With the country in the final stages of a political season, stump speeches by politicians are in the news.
Students at Manawa Elementary School have been writing and reciting their own stump speeches.
The idea came from Megan Yeska, Manawa Elementary School principal.
“It’s important for me to find resources that encompass our whole school in which everyone, staff and students, can be part of the learning experience,” Yeska said. “The six-word stump speech really struck a chord with me because it offers a wide variety and breadth of educational experiences for kids. It’s memorable. It is going to be identifiable.”
Students K-sixth grade are participating in the stump speech project. Yeska said students can write their stump speech about a presidential or political theme. They can also write about something inspirational. If a student can’t come up with their own six-word stump speech, they can recite a famous stump speech from the past, or the school-wide stump speech “Manawa Wolves will make a difference.”
When the students recite their stump speeches, they do so while standing on an actual stump. They are also recorded on video giving their speech.
Corrie Ziemer, the K-sixth grade physical education teacher who also has a background in gifted and talented education, does the recording.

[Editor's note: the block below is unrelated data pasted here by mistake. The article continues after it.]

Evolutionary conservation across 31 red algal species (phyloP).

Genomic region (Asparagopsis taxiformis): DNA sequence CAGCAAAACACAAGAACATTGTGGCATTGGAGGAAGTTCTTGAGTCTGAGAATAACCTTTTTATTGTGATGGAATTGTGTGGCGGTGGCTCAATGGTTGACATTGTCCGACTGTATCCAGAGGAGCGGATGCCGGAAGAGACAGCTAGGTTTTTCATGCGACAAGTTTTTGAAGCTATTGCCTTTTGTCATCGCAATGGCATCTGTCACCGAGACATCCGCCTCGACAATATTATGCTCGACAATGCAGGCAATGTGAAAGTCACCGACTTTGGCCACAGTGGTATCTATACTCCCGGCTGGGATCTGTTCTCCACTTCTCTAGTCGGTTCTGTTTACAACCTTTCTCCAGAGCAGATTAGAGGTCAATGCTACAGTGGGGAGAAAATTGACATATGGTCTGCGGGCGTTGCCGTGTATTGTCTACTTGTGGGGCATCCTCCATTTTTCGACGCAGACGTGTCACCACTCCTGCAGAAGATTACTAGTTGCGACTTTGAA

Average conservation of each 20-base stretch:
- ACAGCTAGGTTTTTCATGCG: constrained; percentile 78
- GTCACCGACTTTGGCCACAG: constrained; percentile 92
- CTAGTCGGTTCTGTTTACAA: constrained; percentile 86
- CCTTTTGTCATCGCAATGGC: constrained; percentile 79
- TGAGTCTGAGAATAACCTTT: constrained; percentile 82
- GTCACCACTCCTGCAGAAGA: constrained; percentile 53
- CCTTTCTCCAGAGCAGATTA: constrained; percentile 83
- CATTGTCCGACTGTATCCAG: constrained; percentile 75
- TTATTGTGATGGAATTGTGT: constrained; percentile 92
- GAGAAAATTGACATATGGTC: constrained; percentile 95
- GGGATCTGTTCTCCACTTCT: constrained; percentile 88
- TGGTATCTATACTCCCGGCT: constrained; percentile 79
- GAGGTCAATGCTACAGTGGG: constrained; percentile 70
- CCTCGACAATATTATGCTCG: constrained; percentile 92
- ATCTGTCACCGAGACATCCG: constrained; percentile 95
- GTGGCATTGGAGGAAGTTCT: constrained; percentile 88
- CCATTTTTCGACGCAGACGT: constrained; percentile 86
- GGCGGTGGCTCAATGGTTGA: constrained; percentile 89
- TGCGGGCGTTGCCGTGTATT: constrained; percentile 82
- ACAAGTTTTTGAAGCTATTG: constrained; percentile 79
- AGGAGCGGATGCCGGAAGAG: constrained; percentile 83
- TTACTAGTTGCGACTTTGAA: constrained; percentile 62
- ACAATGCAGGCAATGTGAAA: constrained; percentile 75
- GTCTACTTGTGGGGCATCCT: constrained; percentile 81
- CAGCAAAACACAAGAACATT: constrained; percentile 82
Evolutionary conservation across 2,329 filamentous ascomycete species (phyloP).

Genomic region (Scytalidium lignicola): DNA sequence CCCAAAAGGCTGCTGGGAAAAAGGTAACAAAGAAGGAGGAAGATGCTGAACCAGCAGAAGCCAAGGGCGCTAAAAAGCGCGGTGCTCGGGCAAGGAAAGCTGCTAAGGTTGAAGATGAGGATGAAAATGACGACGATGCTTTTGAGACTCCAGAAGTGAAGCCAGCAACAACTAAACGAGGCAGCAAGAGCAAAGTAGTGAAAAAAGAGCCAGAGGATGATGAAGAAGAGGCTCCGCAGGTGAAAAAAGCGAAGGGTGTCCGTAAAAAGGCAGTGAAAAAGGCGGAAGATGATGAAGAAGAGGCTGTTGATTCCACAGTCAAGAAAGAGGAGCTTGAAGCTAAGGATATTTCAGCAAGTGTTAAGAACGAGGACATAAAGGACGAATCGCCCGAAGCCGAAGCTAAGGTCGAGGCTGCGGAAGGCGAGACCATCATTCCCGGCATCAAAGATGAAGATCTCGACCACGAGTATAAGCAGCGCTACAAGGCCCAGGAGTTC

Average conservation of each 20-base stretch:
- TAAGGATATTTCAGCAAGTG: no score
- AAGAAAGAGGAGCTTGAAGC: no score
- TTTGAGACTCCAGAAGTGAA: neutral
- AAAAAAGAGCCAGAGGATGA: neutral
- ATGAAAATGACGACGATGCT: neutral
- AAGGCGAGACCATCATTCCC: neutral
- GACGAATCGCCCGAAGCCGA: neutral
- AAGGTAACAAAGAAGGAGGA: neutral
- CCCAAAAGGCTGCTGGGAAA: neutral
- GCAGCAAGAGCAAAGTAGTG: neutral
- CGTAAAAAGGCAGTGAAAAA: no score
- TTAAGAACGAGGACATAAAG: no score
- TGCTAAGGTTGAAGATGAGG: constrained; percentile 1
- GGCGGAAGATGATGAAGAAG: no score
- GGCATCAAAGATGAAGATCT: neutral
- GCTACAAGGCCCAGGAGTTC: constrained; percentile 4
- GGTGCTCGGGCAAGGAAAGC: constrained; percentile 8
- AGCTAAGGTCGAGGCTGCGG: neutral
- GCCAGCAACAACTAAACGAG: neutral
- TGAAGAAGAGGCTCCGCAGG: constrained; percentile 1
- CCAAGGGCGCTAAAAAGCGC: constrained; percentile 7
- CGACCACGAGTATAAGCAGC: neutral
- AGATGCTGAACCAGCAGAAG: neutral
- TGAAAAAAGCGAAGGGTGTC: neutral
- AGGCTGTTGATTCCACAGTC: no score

“It’s been really interesting,” Ziemer said. “They’ve really been gung ho about it. I didn’t know if they would be at first.”
Ziemer said the stump speech project has given students the opportunity to learn about the history of stump speeches, and what some of the more famous ones were. She said students who have written their own are writing them on issues, such as the environment or gas prices.
“They’re learning about the presidents and the election coming up,” Ziemer said. “It’s a writing assignment. They have to be able to figure out six words and try to be different than every other kid.”
The top five or six speeches from each class will be assembled and hopefully put on the district’s web site, Ziemer said.
“I’ve been really impressed with what they’ve come up with,” Ziemer said. “One of my favorite ones [was by] a student who tends to be pretty shy. His was, ‘Only your best is good enough.'”
Ziemer, who also coaches volleyball told the student that she was going to share his stump speech with the volleyball team.
“It is really exciting to hear students dig deep and embrace something that they will remember,” Yeska said. “They will remember their six-word stump speech.”